Rhythmics is a rave music producer from South Florida, USA, specializing in UK Hardcore and the faster, harder side of EDM. Part of the record collective ‘FutureWorld’, the world’s biggest UK Hardcore label, his tracks have been played by Kutski on Radio1 and played in raves all around the world by influential artists such as Darren Styles, Gammer, Breeze and more.
My earliest memory is being about three-years old, listening to “Won’t Back Down” by Tom Petty and the Heartbreakers in front of my dad’s gigantic speaker, mesmerized. While the speaker doesn’t look as big as it did when I was three-years old, my fascination and love for music hasn’t even remotely changed. I grew up listening to pop music from all generations and decades. My father has an impressive CD collection, and when I wasn’t playing Nintendo, I was sitting down with headphones connected to his amp system, jamming to tunes. Although I played piano for a few years, I was never classically trained in music, so I really do feel I owe my taste and musicality to those countless hours listening to my father’s CD collection. My music is an aural collage of all the songs and sounds I’ve ever heard in my life, applied to life experiences and the emotions attached to them, then brought to life by fugue states in front of my computer screen. There is no “me” without music. Music is everything!
Home Town: Delray Beach, FL
Currently Living: Delray Beach, FL
Origin of Name: Awesome, I don’t get many opportunities to tell this story! I’ve been a big Michael and Janet Jackson fan ever since I was a little kid. When it came time to come up with an alias, I had Janet’s “Rhythm Nation” on my iPod. I thought the name sounded cool, but against better judgment, I googled a translation to French and thought “nation rhythmique” was the coolest thing ever. That was my alias for a few months til I realized it was way too long and convoluted, so I shortened it to just “Rhythmique,” which after a few more months became “Rhythmics.” Shout-outs to Janet Jackson!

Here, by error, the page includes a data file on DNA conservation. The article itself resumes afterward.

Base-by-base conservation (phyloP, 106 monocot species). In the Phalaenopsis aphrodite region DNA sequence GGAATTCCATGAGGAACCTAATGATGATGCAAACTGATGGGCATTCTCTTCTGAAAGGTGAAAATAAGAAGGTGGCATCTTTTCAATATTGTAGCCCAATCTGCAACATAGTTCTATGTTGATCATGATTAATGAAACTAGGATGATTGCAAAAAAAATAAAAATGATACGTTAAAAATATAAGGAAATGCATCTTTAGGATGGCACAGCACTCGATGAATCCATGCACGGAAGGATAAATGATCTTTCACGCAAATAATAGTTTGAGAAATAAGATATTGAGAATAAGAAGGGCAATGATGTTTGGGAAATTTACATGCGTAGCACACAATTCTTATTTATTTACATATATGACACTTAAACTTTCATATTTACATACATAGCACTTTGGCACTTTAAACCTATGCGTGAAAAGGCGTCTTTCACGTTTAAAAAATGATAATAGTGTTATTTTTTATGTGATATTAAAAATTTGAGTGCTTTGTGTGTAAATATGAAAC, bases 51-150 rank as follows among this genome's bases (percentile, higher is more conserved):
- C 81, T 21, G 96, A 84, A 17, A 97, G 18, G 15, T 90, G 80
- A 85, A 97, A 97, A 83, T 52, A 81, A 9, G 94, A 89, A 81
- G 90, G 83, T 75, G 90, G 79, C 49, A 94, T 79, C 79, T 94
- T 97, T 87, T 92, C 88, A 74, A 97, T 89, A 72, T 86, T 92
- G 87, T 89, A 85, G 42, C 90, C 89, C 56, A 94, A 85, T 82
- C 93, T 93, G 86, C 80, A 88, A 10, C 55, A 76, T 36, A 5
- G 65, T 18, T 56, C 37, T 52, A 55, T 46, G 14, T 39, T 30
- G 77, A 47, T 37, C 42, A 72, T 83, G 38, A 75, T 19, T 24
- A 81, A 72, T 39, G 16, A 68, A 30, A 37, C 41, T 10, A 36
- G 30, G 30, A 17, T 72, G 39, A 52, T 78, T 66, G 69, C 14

Weapon of Choice: Pretty chords with overpriced green tea
Source of Power: Daydreaming
Was there one particular moment in the recording or mixing process for your Discovery Project entry that made you feel like you were creating something pretty damn special?
Just the fact that I knew I was going to be one (if not, the only) hardcore producer in the contest made me feel that what I was doing was special. Not just because of my music, but because I was becoming an ambassador to the masses for a genre that has played a tremendous role in my life for the past five years. Having people exposed to my music is incredibly exciting, but nowhere near as exciting as the idea of so many people listening to hardcore and potentially asking themselves, “What is this?! Where can I find more?!.”
What’s the strangest part of your job?
The truth would be awesome.
The concept of people taking time from their lives to actively seek out and listen to my music, to come out to my shows and ask for autographs. You’d think after eight years of playing music out to people that I’d get used to it, but I still get completely blown away. It’s a weird yet amazing feeling that very few people in the world ever get to experience, and I feel incredibly blessed.
What’s the biggest misconception about being a DJ?
That every DJ and producer makes a livable income when in fact it is the polar opposite! Very few of us have the blessing of living off of our passion, and I have a very sincere admiration for the ones who do this full-time, pursuing their dreams amidst lots of debt and dollar-menu meals. Support the producers and DJs you love; they’re depending on you.
What is your ultimate career dream?
For the most part, I like to think my dream is pretty much the American dream…a nice apartment, a pet lobster, talented friends I can collaborate with, and being able to make and play out music for a living (and travel the world while doing so). That’s what I work hard towards.
Are you impulsive with your work or do you have a sketch in mind before you start?